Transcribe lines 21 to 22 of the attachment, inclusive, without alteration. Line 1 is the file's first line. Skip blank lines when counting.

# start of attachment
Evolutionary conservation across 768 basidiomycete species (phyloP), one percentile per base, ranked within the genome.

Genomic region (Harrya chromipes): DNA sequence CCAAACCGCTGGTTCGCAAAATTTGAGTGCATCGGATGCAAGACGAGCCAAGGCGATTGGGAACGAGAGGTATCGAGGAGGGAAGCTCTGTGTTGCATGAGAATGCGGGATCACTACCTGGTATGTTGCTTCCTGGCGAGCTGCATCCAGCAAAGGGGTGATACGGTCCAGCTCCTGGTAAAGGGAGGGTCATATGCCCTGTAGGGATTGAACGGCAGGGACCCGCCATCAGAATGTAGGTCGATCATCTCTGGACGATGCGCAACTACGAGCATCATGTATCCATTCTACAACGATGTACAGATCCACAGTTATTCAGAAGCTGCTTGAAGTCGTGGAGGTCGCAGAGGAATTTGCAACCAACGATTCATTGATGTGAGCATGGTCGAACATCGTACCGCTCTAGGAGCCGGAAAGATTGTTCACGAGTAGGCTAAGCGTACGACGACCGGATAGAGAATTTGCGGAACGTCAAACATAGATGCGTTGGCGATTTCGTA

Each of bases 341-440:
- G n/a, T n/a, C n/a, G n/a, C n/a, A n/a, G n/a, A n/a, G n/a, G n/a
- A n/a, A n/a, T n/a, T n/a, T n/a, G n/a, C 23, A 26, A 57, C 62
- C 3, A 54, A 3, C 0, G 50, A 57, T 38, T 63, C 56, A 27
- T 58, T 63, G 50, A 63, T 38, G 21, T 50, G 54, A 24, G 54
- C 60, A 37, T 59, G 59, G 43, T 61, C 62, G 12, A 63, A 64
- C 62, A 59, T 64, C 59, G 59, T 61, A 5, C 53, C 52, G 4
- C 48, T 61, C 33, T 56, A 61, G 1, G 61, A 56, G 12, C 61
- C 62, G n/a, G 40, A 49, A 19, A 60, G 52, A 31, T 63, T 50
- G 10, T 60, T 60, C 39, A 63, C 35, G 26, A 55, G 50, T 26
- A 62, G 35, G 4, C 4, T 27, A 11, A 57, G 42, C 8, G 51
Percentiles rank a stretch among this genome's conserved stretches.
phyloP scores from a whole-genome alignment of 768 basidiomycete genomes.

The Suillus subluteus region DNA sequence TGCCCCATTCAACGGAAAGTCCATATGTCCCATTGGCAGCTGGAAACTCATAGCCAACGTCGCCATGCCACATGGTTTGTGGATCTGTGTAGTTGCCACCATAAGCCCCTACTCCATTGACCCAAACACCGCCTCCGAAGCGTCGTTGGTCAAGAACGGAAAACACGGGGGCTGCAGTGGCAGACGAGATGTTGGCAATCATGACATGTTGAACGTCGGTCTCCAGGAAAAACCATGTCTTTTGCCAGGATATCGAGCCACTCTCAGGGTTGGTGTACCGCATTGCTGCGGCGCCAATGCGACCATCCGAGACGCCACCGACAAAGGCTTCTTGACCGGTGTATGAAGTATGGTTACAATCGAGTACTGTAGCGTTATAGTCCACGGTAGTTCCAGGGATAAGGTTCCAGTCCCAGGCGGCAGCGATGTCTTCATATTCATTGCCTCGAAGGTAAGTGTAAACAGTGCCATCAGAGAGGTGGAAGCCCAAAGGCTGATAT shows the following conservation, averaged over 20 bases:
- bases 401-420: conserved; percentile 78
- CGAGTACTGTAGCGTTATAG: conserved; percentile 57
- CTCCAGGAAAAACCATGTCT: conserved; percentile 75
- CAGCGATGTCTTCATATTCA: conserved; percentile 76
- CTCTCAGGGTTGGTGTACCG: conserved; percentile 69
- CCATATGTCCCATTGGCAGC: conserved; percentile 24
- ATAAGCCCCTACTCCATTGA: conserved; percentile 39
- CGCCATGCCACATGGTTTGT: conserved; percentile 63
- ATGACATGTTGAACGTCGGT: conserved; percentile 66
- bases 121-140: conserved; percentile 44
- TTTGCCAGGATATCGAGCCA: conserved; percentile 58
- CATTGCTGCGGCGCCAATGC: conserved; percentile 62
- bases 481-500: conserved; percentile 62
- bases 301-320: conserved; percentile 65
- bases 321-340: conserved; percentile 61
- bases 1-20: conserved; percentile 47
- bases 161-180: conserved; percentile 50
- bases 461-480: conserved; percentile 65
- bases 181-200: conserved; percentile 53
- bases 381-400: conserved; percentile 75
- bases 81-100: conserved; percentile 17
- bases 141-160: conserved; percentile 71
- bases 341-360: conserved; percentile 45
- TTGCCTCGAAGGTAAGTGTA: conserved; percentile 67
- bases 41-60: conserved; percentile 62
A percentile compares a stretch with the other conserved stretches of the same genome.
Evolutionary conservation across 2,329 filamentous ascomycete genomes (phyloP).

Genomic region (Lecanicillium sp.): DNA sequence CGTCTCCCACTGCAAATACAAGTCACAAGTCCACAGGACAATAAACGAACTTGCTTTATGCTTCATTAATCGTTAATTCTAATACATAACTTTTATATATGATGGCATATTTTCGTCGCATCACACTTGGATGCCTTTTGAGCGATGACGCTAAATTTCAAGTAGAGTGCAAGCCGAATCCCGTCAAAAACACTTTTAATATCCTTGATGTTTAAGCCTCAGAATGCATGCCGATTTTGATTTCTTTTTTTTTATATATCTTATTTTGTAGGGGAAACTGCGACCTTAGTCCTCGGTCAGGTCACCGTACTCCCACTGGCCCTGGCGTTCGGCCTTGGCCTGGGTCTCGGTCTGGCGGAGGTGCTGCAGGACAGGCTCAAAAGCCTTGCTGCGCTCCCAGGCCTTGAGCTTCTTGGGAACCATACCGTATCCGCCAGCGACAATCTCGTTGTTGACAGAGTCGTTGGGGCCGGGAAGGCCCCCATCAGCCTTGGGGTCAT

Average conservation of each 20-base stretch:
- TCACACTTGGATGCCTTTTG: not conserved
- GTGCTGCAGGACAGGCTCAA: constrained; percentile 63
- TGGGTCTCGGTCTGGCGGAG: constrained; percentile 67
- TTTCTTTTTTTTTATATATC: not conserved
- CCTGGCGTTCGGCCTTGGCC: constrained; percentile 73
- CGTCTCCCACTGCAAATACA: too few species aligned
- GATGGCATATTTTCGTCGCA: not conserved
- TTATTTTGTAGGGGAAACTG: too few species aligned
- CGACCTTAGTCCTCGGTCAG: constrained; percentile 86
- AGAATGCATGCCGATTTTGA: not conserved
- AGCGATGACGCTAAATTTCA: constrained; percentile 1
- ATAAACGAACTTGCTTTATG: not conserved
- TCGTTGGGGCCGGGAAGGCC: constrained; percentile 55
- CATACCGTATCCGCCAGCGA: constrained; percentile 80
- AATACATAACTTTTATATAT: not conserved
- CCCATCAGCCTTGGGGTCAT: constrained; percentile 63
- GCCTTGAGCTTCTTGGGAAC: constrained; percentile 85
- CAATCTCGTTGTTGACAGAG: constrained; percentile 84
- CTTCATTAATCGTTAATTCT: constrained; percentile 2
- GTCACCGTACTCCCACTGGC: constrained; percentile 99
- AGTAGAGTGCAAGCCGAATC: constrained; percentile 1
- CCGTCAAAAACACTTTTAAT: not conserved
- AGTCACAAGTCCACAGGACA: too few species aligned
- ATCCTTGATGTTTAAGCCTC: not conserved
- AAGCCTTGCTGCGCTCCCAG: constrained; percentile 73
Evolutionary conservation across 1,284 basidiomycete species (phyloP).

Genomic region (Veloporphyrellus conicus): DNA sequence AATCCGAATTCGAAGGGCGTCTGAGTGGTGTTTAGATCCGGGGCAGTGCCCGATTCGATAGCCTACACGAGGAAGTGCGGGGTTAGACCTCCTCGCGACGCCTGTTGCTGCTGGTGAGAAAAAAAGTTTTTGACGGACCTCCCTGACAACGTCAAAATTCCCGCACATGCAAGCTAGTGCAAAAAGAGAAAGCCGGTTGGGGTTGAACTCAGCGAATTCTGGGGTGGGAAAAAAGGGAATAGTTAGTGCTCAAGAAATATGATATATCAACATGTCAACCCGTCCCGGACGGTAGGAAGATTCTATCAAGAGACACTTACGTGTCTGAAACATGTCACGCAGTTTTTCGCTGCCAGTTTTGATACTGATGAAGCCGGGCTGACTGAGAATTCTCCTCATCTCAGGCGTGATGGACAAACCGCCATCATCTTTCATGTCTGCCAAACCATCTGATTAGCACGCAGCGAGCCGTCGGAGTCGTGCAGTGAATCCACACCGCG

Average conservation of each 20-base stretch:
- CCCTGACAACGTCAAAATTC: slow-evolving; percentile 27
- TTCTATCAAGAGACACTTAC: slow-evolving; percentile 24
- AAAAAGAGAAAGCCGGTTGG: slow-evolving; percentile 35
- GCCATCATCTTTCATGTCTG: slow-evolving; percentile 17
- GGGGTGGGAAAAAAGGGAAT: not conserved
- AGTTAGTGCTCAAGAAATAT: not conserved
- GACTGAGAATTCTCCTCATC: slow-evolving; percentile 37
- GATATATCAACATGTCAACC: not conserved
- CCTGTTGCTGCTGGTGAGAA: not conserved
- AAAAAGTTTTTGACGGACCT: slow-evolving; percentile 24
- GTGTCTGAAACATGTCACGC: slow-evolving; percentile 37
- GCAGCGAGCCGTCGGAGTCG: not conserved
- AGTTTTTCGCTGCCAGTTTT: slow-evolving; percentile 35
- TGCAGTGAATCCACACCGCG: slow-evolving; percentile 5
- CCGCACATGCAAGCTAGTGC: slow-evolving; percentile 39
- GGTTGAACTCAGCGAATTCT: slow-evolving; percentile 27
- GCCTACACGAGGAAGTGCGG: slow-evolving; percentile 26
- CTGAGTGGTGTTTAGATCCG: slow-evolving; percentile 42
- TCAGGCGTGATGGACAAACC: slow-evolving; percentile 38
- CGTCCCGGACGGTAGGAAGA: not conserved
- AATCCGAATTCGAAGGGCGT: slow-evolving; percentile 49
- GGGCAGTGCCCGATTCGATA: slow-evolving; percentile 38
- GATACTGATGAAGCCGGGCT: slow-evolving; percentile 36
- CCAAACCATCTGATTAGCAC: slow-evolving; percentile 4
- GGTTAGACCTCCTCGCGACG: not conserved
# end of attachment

- CTCTCAGGGTTGGTGTACCG: conserved; percentile 69
- CCATATGTCCCATTGGCAGC: conserved; percentile 24